Some mornings are rougher than others.
Mornings are often the time we receive the latest news from Africa. Most of our southern Africa communication is received when John and I wake. Being ten hours behind our friends, John and I rise to their news through Whatsapp, email, and Facebook messaging. This has been our way for the past 16 months since arriving in the States in November 2019.
The news from southern Africa brings a menagerie of emotion. Sweet, heart-lifting morning greetings bless us. News of bitter struggle, food insecurity, and hardship pain us. Personal stories of corruption, betrayal, and deception flat-out disgust us. Our friends in southern Africa are family. And when our family hurts, we hurt. When our family grieves, we grieve.
This was one of those weeks.
Text messages included the following news…
One friend discovered that her sponsor had been embezzling monies from her preschool account for the past 15 years. My friend had entrusted the running of the account to her sponsor. She was shocked to learn of the deceit. Feeling vulnerable, feeling angry, feeling loss, my friend asked for my prayers.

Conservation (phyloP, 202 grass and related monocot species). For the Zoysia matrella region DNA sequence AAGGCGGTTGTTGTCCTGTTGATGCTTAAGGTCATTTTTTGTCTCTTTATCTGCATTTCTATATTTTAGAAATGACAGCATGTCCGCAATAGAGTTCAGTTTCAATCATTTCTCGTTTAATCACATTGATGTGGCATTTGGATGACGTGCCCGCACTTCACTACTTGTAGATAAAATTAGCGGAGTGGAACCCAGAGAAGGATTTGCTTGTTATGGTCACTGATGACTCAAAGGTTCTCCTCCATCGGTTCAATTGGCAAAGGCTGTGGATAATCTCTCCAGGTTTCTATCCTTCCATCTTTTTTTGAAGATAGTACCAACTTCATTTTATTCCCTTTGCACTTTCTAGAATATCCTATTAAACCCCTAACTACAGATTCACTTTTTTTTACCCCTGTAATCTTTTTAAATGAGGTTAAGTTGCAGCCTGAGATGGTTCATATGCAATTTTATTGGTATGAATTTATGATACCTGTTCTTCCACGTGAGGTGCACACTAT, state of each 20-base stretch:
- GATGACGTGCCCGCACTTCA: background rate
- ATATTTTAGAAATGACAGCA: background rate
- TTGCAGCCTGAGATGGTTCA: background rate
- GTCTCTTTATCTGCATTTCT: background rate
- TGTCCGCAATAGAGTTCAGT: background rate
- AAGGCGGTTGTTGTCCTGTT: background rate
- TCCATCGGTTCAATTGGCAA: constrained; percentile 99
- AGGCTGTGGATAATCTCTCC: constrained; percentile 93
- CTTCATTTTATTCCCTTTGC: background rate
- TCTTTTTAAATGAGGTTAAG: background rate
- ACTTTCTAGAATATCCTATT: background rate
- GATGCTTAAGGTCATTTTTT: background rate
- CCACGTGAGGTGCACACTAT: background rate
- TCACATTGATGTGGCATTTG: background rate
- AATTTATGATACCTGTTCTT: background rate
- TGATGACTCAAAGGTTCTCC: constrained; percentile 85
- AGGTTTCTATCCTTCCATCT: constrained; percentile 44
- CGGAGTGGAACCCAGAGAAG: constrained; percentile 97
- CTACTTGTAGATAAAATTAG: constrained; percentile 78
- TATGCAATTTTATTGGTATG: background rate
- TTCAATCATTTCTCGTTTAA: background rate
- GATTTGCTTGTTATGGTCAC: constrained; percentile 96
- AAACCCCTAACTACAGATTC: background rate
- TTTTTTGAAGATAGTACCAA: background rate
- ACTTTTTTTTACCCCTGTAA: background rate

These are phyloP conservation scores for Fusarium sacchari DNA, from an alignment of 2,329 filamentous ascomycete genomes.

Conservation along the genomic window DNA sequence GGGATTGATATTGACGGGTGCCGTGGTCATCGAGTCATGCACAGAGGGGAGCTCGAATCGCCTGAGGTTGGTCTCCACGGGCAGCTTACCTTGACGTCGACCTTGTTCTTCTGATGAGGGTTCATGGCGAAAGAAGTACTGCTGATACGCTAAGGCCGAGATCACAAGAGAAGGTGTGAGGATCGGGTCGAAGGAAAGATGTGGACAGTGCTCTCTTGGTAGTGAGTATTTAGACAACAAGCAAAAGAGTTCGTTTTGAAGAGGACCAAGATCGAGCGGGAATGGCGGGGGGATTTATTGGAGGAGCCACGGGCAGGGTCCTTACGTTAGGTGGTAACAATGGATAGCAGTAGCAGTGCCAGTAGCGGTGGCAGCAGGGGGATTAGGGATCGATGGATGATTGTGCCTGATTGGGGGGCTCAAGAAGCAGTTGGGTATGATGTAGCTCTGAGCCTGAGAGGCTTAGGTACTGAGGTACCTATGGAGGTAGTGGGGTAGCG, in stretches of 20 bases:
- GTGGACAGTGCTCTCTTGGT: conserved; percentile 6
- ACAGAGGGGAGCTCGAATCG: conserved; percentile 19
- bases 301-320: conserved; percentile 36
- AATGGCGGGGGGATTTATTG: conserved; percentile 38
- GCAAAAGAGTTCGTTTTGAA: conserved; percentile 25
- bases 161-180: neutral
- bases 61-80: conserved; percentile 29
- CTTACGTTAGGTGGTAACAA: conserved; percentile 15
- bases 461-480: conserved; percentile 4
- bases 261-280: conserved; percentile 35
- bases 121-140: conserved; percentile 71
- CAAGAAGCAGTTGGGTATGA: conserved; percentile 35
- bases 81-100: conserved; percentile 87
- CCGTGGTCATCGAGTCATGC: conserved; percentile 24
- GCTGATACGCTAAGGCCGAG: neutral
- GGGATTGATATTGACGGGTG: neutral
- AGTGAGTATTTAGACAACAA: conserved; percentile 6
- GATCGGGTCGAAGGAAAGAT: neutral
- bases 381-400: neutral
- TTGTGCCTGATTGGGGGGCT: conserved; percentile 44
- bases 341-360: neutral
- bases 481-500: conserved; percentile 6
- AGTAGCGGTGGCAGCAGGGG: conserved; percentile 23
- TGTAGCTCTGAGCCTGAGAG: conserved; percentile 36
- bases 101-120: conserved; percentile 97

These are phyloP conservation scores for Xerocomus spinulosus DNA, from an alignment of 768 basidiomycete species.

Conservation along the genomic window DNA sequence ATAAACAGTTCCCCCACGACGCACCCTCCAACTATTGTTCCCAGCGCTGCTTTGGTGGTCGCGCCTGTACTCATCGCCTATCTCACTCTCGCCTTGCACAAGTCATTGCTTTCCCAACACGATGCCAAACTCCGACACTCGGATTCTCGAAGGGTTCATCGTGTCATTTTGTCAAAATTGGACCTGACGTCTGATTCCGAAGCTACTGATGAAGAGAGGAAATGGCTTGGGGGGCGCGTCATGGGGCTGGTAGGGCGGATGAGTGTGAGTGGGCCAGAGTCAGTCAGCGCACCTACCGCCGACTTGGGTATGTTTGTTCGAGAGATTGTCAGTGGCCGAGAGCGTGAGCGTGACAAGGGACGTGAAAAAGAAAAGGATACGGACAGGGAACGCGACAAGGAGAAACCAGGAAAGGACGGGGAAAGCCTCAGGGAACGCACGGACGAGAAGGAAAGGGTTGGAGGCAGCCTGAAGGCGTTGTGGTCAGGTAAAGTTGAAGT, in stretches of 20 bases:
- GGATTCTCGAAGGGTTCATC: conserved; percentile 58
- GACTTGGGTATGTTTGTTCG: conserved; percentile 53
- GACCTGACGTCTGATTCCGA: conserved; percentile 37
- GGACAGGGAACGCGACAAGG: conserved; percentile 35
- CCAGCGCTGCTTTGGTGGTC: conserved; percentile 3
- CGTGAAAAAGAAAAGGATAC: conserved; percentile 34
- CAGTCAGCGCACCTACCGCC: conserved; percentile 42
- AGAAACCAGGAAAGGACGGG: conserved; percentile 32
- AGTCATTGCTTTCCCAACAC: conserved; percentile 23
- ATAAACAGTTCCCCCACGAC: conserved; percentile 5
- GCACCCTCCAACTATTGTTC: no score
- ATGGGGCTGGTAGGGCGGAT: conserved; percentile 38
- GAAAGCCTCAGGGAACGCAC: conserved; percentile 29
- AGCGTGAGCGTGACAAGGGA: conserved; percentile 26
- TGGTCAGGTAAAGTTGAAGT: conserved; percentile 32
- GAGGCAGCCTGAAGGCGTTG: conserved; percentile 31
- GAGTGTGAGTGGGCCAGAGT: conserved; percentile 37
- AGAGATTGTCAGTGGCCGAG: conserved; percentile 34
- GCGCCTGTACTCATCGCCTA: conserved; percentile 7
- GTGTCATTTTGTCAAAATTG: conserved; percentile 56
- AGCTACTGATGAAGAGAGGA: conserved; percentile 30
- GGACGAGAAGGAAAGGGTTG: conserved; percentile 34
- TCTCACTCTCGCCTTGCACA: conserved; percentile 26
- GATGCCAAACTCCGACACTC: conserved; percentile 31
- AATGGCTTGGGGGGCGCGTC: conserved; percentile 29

Another friend texted to say that his family was struggling with food insecurity. Because of the drought, the pandemic, and other factors, food is scarce in his country. He needed help.
Another friend texted to share that her cancer was back. It roared back with ferocity and her doctors said there is nothing more they can do. She wanted me to know.
My heart ached for each of our friends. They are so far, far, far away. Oceans and continents away. If I were in South Africa, I could have jumped into our Prado and rushed to their side to hug them, pray for them, care for them.
But I cannot. I’m here.
So, what could I do?
I sought my God for a word of encouragement. For a specific way, I might pray in the days ahead. Gratefully, He sent me to Romans 8:28. It’s a verse I have known almost my whole life. Like many of you, I’ve memorized it. But this time, I asked the Lord to give me something new to consider and embrace about Romans 8:28 and its exhortation of trust.
First off, I will list a few different translations that blessed me:
And we know that in all things, God works for the good of those who love Him, who have been called according to His purpose.
New International Version, Romans 8:28
And we know that all that happens to us is working for our good if we love God and are fitting into his plans.